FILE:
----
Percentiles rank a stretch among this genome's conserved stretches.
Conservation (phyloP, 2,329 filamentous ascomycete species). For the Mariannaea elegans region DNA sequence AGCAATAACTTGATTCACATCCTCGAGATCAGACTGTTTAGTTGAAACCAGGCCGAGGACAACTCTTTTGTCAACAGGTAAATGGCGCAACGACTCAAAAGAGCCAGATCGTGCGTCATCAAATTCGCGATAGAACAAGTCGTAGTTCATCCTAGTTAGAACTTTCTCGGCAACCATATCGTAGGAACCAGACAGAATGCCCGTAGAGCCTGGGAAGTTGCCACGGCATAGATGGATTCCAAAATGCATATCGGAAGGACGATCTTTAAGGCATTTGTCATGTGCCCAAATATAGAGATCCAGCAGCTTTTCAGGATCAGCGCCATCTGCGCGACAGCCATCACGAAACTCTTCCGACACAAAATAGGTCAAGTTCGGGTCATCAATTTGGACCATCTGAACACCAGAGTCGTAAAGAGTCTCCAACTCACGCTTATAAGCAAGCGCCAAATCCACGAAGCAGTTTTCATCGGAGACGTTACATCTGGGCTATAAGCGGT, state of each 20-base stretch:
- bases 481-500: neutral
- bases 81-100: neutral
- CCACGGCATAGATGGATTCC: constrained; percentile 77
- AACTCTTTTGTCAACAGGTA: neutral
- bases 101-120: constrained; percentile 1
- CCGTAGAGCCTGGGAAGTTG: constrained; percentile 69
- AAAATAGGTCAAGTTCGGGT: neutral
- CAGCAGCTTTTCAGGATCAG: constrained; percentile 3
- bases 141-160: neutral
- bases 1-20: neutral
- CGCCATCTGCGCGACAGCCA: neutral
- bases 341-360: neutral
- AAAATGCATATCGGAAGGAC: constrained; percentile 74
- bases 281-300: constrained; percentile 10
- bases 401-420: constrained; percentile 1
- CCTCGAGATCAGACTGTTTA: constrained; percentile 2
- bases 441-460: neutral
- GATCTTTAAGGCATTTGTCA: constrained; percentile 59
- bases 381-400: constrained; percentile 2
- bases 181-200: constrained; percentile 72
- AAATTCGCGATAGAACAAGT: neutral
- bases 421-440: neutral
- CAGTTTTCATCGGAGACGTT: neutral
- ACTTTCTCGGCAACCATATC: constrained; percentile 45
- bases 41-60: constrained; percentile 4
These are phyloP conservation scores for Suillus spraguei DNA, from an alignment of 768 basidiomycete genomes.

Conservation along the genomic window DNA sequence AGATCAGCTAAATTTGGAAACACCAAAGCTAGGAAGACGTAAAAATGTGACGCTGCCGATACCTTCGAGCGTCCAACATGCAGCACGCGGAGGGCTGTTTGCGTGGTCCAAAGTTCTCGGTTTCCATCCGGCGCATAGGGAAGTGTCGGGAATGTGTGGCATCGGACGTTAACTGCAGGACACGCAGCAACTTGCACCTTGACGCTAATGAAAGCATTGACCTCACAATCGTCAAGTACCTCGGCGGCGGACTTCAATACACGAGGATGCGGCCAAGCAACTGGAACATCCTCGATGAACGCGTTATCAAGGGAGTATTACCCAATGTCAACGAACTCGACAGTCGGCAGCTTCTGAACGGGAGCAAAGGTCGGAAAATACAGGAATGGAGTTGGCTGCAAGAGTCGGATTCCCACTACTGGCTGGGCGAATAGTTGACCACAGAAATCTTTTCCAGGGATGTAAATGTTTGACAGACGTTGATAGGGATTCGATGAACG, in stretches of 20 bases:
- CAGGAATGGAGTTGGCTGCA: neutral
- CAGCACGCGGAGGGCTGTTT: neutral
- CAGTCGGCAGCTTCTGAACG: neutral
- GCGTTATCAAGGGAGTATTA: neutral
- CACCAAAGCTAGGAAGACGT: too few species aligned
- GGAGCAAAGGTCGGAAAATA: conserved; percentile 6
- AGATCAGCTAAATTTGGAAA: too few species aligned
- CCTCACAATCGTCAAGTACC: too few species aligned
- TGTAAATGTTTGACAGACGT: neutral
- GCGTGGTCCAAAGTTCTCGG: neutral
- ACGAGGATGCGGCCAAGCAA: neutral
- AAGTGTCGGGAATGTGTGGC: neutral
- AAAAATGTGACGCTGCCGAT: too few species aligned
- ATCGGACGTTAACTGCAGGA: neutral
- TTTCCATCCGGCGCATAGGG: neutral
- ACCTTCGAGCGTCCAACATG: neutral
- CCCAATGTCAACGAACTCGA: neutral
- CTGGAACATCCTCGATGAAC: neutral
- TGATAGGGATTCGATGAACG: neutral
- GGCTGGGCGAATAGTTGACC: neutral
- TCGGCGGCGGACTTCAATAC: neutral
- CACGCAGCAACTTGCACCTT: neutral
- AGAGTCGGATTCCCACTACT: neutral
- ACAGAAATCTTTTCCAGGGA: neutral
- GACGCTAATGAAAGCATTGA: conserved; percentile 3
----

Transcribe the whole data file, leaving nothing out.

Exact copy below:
Percentiles rank a stretch among this genome's conserved stretches.
Conservation (phyloP, 2,329 filamentous ascomycete species). For the Mariannaea elegans region DNA sequence AGCAATAACTTGATTCACATCCTCGAGATCAGACTGTTTAGTTGAAACCAGGCCGAGGACAACTCTTTTGTCAACAGGTAAATGGCGCAACGACTCAAAAGAGCCAGATCGTGCGTCATCAAATTCGCGATAGAACAAGTCGTAGTTCATCCTAGTTAGAACTTTCTCGGCAACCATATCGTAGGAACCAGACAGAATGCCCGTAGAGCCTGGGAAGTTGCCACGGCATAGATGGATTCCAAAATGCATATCGGAAGGACGATCTTTAAGGCATTTGTCATGTGCCCAAATATAGAGATCCAGCAGCTTTTCAGGATCAGCGCCATCTGCGCGACAGCCATCACGAAACTCTTCCGACACAAAATAGGTCAAGTTCGGGTCATCAATTTGGACCATCTGAACACCAGAGTCGTAAAGAGTCTCCAACTCACGCTTATAAGCAAGCGCCAAATCCACGAAGCAGTTTTCATCGGAGACGTTACATCTGGGCTATAAGCGGT, state of each 20-base stretch:
- bases 481-500: neutral
- bases 81-100: neutral
- CCACGGCATAGATGGATTCC: constrained; percentile 77
- AACTCTTTTGTCAACAGGTA: neutral
- bases 101-120: constrained; percentile 1
- CCGTAGAGCCTGGGAAGTTG: constrained; percentile 69
- AAAATAGGTCAAGTTCGGGT: neutral
- CAGCAGCTTTTCAGGATCAG: constrained; percentile 3
- bases 141-160: neutral
- bases 1-20: neutral
- CGCCATCTGCGCGACAGCCA: neutral
- bases 341-360: neutral
- AAAATGCATATCGGAAGGAC: constrained; percentile 74
- bases 281-300: constrained; percentile 10
- bases 401-420: constrained; percentile 1
- CCTCGAGATCAGACTGTTTA: constrained; percentile 2
- bases 441-460: neutral
- GATCTTTAAGGCATTTGTCA: constrained; percentile 59
- bases 381-400: constrained; percentile 2
- bases 181-200: constrained; percentile 72
- AAATTCGCGATAGAACAAGT: neutral
- bases 421-440: neutral
- CAGTTTTCATCGGAGACGTT: neutral
- ACTTTCTCGGCAACCATATC: constrained; percentile 45
- bases 41-60: constrained; percentile 4
These are phyloP conservation scores for Suillus spraguei DNA, from an alignment of 768 basidiomycete genomes.

Conservation along the genomic window DNA sequence AGATCAGCTAAATTTGGAAACACCAAAGCTAGGAAGACGTAAAAATGTGACGCTGCCGATACCTTCGAGCGTCCAACATGCAGCACGCGGAGGGCTGTTTGCGTGGTCCAAAGTTCTCGGTTTCCATCCGGCGCATAGGGAAGTGTCGGGAATGTGTGGCATCGGACGTTAACTGCAGGACACGCAGCAACTTGCACCTTGACGCTAATGAAAGCATTGACCTCACAATCGTCAAGTACCTCGGCGGCGGACTTCAATACACGAGGATGCGGCCAAGCAACTGGAACATCCTCGATGAACGCGTTATCAAGGGAGTATTACCCAATGTCAACGAACTCGACAGTCGGCAGCTTCTGAACGGGAGCAAAGGTCGGAAAATACAGGAATGGAGTTGGCTGCAAGAGTCGGATTCCCACTACTGGCTGGGCGAATAGTTGACCACAGAAATCTTTTCCAGGGATGTAAATGTTTGACAGACGTTGATAGGGATTCGATGAACG, in stretches of 20 bases:
- CAGGAATGGAGTTGGCTGCA: neutral
- CAGCACGCGGAGGGCTGTTT: neutral
- CAGTCGGCAGCTTCTGAACG: neutral
- GCGTTATCAAGGGAGTATTA: neutral
- CACCAAAGCTAGGAAGACGT: too few species aligned
- GGAGCAAAGGTCGGAAAATA: conserved; percentile 6
- AGATCAGCTAAATTTGGAAA: too few species aligned
- CCTCACAATCGTCAAGTACC: too few species aligned
- TGTAAATGTTTGACAGACGT: neutral
- GCGTGGTCCAAAGTTCTCGG: neutral
- ACGAGGATGCGGCCAAGCAA: neutral
- AAGTGTCGGGAATGTGTGGC: neutral
- AAAAATGTGACGCTGCCGAT: too few species aligned
- ATCGGACGTTAACTGCAGGA: neutral
- TTTCCATCCGGCGCATAGGG: neutral
- ACCTTCGAGCGTCCAACATG: neutral
- CCCAATGTCAACGAACTCGA: neutral
- CTGGAACATCCTCGATGAAC: neutral
- TGATAGGGATTCGATGAACG: neutral
- GGCTGGGCGAATAGTTGACC: neutral
- TCGGCGGCGGACTTCAATAC: neutral
- CACGCAGCAACTTGCACCTT: neutral
- AGAGTCGGATTCCCACTACT: neutral
- ACAGAAATCTTTTCCAGGGA: neutral
- GACGCTAATGAAAGCATTGA: conserved; percentile 3